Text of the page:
I have some minor caveats about The Intrepid Nonprofit. I regret the fact that there are relatively few Canadian case studies. Three-quarters of the references and resources listed are drawn from US rather than Canadian literature on governance and non-profit management. This may say something about the dearth of Canadian literature. Plumptre has tried to compensate by interviewing 57 Canadian leaders and experts. But I feel that this guide doesn’t tell enough stories about some of the innovative leadership models in the Canadian non-profit sector, particularly among social entrepreneurs and innovators. Another caveat is that Plumptre doesn’t adequately address the public policy roles of non-profits. He is not specific about the types of non-profit organizations that he is addressing: there are important differences in the skills and requirements of those leaders who lead advocacy or policy development organizations that he does not address. The importance of active leadership in public policy dialogue and development in Canada today has never been greater. In turbulent times, leaders must use more public policy skills to create the kind of impact that their missions require. The rising generation of younger leaders is more active in policy debates on social media and networks – they need encouragement and mentoring around this aspect of their roles.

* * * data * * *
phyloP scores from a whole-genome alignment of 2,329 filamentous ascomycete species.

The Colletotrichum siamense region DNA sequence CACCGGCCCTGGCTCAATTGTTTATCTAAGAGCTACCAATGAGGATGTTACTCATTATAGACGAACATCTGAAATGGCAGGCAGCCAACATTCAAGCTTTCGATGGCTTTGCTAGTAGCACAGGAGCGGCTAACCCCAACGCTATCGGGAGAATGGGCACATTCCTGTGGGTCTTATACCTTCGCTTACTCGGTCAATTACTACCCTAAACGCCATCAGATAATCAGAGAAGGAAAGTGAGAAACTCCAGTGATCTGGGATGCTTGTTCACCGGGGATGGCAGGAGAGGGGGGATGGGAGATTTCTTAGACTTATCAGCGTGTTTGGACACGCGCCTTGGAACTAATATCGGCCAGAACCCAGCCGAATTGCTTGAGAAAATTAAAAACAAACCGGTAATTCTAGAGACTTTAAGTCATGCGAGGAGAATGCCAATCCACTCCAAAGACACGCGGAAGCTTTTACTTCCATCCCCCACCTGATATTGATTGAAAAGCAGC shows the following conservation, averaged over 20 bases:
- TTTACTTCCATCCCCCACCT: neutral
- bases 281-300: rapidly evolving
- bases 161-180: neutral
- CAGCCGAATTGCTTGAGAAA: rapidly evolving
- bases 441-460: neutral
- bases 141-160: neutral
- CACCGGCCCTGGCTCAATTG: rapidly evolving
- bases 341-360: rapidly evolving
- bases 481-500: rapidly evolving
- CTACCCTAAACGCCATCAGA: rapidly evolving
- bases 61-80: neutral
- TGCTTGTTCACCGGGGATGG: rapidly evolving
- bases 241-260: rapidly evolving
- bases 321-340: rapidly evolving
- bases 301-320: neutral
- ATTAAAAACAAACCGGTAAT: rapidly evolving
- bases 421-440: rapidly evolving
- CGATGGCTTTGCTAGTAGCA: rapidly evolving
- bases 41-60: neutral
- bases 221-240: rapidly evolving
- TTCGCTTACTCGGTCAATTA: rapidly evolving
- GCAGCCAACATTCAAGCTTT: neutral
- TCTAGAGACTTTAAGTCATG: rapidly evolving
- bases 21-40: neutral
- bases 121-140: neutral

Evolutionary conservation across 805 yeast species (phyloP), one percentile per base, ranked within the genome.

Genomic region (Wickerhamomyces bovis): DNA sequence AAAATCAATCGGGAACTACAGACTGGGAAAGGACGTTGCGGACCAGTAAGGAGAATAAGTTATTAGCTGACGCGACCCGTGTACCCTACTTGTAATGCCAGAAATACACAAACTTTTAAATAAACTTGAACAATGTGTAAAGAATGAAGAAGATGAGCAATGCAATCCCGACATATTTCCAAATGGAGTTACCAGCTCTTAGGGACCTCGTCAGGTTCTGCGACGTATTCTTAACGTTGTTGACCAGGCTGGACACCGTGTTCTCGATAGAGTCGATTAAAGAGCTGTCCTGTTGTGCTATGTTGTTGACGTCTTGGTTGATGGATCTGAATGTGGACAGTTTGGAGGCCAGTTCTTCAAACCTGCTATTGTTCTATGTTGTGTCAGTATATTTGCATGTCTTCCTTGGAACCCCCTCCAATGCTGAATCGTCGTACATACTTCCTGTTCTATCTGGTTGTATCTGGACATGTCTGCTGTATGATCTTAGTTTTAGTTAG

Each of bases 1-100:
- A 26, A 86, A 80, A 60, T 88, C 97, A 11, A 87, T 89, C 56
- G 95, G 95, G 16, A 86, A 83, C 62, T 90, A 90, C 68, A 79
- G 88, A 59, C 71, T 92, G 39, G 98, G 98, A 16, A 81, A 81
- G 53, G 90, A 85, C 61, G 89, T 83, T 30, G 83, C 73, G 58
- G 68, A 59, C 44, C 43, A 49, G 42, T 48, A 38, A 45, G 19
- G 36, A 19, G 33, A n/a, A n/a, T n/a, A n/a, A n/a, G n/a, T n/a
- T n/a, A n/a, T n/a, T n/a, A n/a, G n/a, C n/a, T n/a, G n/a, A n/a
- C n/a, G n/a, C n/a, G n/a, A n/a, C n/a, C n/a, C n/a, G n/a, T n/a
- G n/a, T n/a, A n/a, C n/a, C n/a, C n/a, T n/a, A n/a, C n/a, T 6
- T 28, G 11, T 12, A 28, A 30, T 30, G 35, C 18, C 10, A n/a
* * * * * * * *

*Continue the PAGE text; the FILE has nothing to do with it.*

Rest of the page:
But in summary, Plumptre offers an accessible, clearly-written, and thoughtful “playbook” to today’s non-profit staff and board leaders. It’s a tough job. As Plumptre says, quoting Dominic Barton, “effective leadership will be demanding and difficult; it will depend increasingly on character, requiring resilience, judgment, patience, persistence, and an ability to absorb blows”(p. 115). We can be grateful for the offer of a compass such as this to navigate the turbulent rapids we face.